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Thursday, June 23 • 2:30pm - 2:55pm
MEANTIME: Achieving Both Minimal Energy and Timeliness with Approximate Computing

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Energy efficiency and timeliness (i.e., predictable job latency) are two essential – yet opposing – concerns for embedded systems. Hard timing guarantees require conservative resource allocation while energy minimization requires aggressively releasing resources and occasionally violating timing constraints. Recent work on approximate computing, however, opens up a new dimension of optimization: application accuracy. In this paper, we use approximate computing to achieve both hard timing guarantees and energy efficiency. Specifically, we propose MEANTIME: a runtime system that delivers hard latency guarantees and energy-minimal resource usage through small accuracy reductions. We test MEANTIME on a real Linux/ARM system with six applications. Overall, we find that MEANTIME never violates real-time deadlines and sacrifices a small amount (typically less than 2%) of accuracy while reducing energy to 54% of a conservative, full accuracy approach.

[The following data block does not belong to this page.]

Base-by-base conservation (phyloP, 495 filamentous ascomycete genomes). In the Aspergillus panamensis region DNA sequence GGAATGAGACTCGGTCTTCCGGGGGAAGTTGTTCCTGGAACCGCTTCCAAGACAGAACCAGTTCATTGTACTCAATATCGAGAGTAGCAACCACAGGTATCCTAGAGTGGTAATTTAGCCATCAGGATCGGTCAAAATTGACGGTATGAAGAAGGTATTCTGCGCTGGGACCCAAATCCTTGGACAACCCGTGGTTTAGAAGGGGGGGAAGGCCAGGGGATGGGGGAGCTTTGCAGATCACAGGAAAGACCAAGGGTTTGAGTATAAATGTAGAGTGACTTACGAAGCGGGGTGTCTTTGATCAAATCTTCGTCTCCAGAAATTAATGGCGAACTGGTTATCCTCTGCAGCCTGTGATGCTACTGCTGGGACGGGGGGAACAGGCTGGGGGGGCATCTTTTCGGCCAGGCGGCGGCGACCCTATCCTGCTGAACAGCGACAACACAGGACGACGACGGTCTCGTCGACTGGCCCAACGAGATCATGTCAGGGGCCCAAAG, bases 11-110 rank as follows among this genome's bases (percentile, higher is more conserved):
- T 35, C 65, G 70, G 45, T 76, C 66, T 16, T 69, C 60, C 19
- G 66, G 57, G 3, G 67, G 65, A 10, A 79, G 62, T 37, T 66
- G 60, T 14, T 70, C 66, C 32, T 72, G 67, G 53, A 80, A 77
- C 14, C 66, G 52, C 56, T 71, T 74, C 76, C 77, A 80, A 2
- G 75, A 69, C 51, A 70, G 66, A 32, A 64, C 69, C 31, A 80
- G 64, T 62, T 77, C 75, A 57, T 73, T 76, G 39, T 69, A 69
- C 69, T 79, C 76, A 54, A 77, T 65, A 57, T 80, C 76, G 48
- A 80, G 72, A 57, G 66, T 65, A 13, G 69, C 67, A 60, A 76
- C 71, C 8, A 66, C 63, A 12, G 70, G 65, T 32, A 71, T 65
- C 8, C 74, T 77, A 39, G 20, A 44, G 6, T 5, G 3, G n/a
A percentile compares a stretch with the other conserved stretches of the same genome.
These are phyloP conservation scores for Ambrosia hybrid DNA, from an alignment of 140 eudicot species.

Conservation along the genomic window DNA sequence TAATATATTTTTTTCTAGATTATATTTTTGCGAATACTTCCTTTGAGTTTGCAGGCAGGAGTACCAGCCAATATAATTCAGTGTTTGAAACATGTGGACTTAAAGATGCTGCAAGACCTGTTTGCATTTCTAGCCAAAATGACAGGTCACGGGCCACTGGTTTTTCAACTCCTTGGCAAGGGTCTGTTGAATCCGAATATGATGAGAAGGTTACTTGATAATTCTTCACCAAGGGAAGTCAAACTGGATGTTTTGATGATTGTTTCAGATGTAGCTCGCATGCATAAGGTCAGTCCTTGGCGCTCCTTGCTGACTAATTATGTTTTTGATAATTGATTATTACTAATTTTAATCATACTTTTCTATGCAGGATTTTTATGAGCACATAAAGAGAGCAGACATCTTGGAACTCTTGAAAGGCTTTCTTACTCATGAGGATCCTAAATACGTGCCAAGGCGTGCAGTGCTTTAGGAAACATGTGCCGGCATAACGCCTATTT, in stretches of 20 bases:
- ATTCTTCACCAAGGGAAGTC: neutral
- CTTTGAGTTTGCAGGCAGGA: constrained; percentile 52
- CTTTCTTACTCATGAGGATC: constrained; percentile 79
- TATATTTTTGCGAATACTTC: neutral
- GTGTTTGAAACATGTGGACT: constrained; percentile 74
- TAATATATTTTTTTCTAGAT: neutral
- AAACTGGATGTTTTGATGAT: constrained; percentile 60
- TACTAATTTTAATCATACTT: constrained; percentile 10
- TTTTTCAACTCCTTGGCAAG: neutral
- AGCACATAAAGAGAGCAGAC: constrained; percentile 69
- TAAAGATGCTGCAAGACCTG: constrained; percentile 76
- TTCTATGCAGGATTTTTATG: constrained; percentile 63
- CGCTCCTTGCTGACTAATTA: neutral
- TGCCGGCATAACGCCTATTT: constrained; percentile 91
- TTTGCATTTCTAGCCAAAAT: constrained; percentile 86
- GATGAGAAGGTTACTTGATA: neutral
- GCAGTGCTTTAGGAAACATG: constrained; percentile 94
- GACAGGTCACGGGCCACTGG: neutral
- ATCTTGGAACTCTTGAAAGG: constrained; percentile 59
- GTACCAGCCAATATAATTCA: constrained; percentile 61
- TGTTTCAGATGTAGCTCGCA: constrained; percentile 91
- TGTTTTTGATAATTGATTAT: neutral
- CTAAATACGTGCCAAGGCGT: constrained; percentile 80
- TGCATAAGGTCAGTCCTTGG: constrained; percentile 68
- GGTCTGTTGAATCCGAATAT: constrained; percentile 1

Thursday June 23, 2016 2:30pm - 2:55pm MDT
Denver Marriott City Center 1701 California Street, Denver, CO 80202